Expert advice on living in small and simple spaces
Erin Boyle, writer and photographer behind the Reading My Tea Leaves blog, joined writer Jura Koncius for a recent online chat. Here is an edited excerpt.
Q: Most of the time it’s just me in my small house. Sometimes I think about getting rid of all the extra plates and glasses and such, but then house guests come to stay and everything ends up in use, so I keep them. (I hate plastic cups and paper plates.)
How do you balance what you and your family need every day, versus what you might need when others come?
A: There are many days when I wish we could have just the number of dishes we need for our family, but of course being able to welcome folks into our house is a lovely thing to be able to do!
I believe in striking a balance between being “prepared for anything” and not feeling overcrowded. So maybe a full set of dishes works, but three extra guest towels and four sets of sheets aren’t necessary!
Q: I have an 800-square-foot house and a toddler. Any tips for controlling clutter, especially the extra car seats, bikes, strollers, etc.? I have no garage and feel as if I could drown in toys. I am trying to maximize vertical space; any other tips?
A: Having kids definitely means contending with a fair amount of clutter even for those us of who try to keep it at bay. We’re in less than 500 square feet with two kids, so we’ve started from a place of trying to do without as much as possible. For things we can’t live without, we’ve done our very best to clear places in closets and under beds for stashing unsightly gear. If there’s something I don’t mind looking at, I’ll take that out of storage and put something less attractive (a car seat, for instance) into that spot.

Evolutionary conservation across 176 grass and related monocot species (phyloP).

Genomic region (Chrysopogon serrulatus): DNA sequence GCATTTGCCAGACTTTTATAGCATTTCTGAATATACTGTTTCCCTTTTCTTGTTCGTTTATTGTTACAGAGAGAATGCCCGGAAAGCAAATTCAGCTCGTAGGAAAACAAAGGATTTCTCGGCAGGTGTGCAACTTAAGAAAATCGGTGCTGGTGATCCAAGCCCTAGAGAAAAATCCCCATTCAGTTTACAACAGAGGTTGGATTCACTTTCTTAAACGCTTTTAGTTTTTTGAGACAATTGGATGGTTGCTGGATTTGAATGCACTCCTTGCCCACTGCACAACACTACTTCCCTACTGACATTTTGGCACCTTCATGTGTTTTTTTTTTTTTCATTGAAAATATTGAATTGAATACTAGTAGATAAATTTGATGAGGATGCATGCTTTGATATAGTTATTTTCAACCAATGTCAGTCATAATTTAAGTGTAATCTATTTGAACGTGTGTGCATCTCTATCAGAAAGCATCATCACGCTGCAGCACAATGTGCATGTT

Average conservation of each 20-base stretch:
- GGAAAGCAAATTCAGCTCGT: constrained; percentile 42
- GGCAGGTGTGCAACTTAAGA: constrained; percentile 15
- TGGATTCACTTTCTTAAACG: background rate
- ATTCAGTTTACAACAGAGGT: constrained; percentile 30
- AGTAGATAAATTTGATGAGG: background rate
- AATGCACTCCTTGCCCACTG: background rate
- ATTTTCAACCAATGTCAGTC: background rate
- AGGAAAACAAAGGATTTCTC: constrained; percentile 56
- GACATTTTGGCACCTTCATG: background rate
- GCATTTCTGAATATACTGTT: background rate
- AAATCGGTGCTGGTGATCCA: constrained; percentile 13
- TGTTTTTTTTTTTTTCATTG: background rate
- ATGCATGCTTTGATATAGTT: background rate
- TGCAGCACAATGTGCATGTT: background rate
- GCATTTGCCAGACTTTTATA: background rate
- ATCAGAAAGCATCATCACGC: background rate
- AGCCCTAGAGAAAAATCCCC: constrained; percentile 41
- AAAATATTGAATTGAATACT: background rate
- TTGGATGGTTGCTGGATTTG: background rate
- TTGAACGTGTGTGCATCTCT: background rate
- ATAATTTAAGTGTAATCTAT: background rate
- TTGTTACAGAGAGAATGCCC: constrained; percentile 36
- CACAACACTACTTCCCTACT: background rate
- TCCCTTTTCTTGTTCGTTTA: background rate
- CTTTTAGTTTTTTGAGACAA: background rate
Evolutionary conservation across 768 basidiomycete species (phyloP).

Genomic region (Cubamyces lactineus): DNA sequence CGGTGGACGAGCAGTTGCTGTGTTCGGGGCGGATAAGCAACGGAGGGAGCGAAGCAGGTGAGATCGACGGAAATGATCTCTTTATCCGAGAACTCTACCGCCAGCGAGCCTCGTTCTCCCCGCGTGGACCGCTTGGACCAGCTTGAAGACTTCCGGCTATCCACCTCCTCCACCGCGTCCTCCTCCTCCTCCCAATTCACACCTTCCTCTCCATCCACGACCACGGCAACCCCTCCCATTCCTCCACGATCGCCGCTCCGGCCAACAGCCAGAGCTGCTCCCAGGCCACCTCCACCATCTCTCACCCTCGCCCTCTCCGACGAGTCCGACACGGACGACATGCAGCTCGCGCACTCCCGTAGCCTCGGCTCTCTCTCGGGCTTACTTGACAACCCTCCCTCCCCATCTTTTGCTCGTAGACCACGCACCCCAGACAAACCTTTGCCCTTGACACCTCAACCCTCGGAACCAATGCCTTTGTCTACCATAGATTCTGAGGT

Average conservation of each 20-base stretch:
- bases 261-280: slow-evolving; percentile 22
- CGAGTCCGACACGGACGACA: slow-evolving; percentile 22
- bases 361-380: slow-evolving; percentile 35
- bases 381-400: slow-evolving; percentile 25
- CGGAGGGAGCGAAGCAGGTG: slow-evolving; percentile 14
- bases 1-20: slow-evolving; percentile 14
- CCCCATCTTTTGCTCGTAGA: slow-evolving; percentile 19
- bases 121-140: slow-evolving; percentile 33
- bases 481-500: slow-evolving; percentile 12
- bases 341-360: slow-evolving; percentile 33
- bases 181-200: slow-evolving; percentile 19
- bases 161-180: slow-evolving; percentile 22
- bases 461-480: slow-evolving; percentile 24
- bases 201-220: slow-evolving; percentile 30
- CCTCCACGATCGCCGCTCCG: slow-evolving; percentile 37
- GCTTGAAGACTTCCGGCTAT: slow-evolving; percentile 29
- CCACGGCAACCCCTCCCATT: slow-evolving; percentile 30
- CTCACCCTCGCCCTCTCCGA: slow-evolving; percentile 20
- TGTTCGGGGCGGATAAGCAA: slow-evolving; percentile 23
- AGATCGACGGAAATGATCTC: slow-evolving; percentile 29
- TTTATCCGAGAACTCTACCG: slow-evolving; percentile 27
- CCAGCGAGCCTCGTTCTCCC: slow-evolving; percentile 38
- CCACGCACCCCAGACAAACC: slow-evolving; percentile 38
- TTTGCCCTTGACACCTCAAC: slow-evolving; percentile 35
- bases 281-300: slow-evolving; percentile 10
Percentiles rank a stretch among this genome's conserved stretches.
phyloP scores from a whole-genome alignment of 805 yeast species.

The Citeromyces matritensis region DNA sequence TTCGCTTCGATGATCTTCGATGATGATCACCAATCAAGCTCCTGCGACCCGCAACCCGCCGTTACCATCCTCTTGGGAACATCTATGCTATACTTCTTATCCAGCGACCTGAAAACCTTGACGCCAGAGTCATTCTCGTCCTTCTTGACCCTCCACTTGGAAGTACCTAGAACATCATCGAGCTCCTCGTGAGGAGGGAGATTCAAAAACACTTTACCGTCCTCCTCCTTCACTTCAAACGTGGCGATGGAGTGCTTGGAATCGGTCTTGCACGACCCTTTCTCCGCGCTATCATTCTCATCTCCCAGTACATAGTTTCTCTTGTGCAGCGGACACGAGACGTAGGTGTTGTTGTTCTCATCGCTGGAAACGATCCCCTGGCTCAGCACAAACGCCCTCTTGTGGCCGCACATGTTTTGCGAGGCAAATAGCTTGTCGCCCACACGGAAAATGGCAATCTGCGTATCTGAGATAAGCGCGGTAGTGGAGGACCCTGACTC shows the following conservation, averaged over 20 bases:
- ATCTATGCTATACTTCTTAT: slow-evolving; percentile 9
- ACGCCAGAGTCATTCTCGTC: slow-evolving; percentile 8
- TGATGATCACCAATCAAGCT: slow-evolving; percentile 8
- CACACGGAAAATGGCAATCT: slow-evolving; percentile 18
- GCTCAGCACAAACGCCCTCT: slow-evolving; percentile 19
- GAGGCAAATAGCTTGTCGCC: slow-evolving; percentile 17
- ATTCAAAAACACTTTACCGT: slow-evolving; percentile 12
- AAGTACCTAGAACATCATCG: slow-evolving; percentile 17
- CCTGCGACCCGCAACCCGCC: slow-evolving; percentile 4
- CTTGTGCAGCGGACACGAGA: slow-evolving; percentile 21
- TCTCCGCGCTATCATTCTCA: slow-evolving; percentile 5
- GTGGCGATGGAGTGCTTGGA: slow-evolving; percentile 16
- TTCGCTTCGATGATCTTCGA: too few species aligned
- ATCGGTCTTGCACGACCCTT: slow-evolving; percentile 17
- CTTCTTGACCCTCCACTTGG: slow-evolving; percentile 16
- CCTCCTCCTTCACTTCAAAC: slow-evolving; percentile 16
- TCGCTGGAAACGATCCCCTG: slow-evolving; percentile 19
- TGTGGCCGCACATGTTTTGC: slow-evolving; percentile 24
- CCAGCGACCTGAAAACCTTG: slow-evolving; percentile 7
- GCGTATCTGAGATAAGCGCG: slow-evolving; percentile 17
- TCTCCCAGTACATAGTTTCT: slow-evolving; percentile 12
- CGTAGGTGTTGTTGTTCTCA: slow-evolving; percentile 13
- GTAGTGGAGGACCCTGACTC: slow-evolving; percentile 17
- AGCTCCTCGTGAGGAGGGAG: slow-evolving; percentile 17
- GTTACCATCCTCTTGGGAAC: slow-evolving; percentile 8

We’ve also gotten creative: a small scooter instead of a bike, for instance, takes up much less storage space.
Q: I’m curious about your views on placeholder objects. When you’re just starting out, is it better to have a gallery wall of pieces that you’re not totally in love with, or a sad blank wall with just one or two things on it? Any ideas for how to fill a space inexpensively until you find those forever pieces (wall, couch, coffee table, etc.)?
A: I always opt to build slowly rather than to fill a space with things I don’t really love. That said, it’s understandable that you don’t want your space to be sad! This is one of the main reasons that I’ve opted to buy secondhand furniture inexpensively.
A good example right now is my kitchen table. It’s not my favourite object in my home, but it’s functional and practical and looks good enough to work until I find something I love more. Because I bought it second-hand from a small consignment shop, I know I’ll likely be able to sell it again for exactly what I paid for it when I’m ready for it to find a new home.
In our current space, we don’t have the space for bedside table, but we do have the space for a small wooden crate. It’s not an expensive design object, but it serves a functional purpose of keeping a cup of water and a few books next to bed and it matches my esthetic. Even better: if we ever find ourself with more room, it’ll still be useful for another storage purpose.
For small objects and decor, I’ve often gone the route of even more temporary fixes: a few dried flowers taped to the wall look pretty while I’m building my art collection; a poster tacked up with bulldog clips can stand in until I have the resources to get it professionally framed; a little washi tape and a vintage postcard brighten up a dark corner, etc.
I have an 800-square-foot house and a toddler. Any tips for controlling clutter?